Growing coyote population is hard to outfox


February 28, 1993|By LONNY WEAVER

At a local sportsmen's club meeting last month, a couple of fellows got into a conversation about fox hunting, a subject that interests me.

Back in my salad days, I considered myself quite a fox hunter and just happened to be growing up in an area that overflowed XTC with red foxes. One year, I managed to call enough into .22-rifle range to finance the purchase of my first quality shotgun.

Anyway, 10 minutes or so into this discussion, the gentleman at my right elbow said, "Well, we may be knee deep in foxes right now, but I'll bet that 10 years from now, after the coyotes establish themselves around these parts, a red fox will be a rare sight."

L This man may have been closer to the truth than he realized.

So far, I have seen two coyotes in Carroll County. The first time was nearly four years ago when groundhog hunting one mid-spring morning near Uniontown. At first I thought I was watching a large fox carrying home a rabbit breakfast, but it just didn't look right. Puzzled, I focused my binoculars on the leisurely pacing animal and got a good look.

I called Pete Jayne, who oversees the Department of Natural Resources' fur-bearing animal programs, and described the animal. Jayne said it was a coyote, but not the first he knew of in Carroll County. He knew of a trapper who took one in the Manchester area as early as 1986.

I saw my second coyote, again while groundhog hunting, last August around Middleburg. By the time I positively identified it as a coyote, it was out of the sure killing range of the little .17-caliber varmint rifle I happened to be carrying.

The coyote was not found in the East during colonial times. Fossil records indicate their presence here in prehistoric years, but they appear to have vanished at least 1,000 years ago. Around the turn of the century, coyotes began drifting back across the Mississippi River and by the 1930s they were found in eastern Canada. DNR biologists I have talked to say coyote numbers also were spreading into the southeast states and by 1965 they had arrived in Virginia.

Both of the coyotes that I spotted had yellowish coats, but their coloring can range from light cream to nearly black. The ones turning up in the East are reportedly heavier than their western counterparts and can weigh as much as 50 pounds. They stand 20 to 24 inches at the shoulder and are more slender than a dog of the same height. The tail is similar to that of the fox -- very bushy.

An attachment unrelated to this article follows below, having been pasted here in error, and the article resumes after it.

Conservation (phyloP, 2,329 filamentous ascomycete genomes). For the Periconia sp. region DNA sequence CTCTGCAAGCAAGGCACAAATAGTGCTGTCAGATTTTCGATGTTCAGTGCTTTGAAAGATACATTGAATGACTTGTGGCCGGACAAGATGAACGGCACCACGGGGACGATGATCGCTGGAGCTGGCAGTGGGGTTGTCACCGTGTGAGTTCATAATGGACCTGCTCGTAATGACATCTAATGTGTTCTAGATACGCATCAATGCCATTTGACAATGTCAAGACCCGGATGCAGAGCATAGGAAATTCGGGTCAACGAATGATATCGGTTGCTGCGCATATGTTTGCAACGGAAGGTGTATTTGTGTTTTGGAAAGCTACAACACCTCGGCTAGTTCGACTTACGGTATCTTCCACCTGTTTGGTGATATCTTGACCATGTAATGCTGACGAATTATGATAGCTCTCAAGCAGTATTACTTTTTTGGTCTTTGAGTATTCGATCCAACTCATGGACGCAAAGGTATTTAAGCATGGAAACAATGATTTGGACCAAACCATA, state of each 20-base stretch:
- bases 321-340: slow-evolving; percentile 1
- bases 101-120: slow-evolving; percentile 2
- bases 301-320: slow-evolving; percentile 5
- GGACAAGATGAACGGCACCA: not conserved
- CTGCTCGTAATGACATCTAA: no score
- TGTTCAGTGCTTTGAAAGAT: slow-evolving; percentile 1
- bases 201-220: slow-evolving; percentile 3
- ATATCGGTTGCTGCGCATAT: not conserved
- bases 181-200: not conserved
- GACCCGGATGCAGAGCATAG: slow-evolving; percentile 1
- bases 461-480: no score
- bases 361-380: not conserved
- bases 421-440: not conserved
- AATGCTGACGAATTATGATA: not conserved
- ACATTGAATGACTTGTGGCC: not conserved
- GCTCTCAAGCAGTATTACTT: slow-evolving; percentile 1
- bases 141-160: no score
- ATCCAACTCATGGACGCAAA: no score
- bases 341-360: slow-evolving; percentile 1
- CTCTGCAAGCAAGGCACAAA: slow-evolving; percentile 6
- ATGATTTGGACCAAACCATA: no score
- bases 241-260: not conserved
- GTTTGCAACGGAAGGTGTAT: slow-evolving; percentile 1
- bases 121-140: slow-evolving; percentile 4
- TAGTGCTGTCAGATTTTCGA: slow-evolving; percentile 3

Their dens are made in brush-covered slopes, steep banks, rock ledges and hollow logs. Unlike foxes, coyotes will travel in packs, Jayne has told me. I think if I see one while chuck hunting this year, I'll be prepared to take a shot.

Marilyn Mause, our regional wildlife manager, told me, "Because they compete with the fox, coyotes will virtually eliminate the fox from its native area. They will eat just about anything, but their favorites include rabbits, groundhogs, rodents, carrion, insects and plants. They also occasionally prey on poultry and sheep, but sometimes calves and pigs."

Jayne said, "We suspect that a number of reported kills by wild dogs and foxes are actually kills made by coyotes."

Officially, the coyote is unprotected in Maryland, and the more you bag the happier most authorities, farmers and sportsmen will be. Calling a coyote into range is quite a challenge and the fur is valued.

Deer forum scheduled

Carroll County's Hap Baker, representing the Western Maryland Sportsmen Federation, will join Russ Nichols, president of the Maryland Bow Hunters Society, outdoor writer Bill Burton and representatives of the DNR for a public forum concerning the two-week deer firearm season at 7 p.m. Wednesday at Annapolis High on Riva Road.

The forum is sponsored by the Conservation Federation of Maryland, and Allan Ellis, host of WCBM-650 Maryland Outdoors radio program, will be the host.

Hearing for hunters

The Department of Natural Resources has scheduled a hunter hearing for March 16 at 7 p.m. at North Carroll High School in Hampstead.

The hearing -- one of four scheduled throughout the state -- provides the public an opportunity to voice views on this year's proposed hunting seasons and regulations.

Safety courses offered

A boating safety course is scheduled to begin March 20 at Piney Run Park. Call (410) 795-3274 to sign up or get details.

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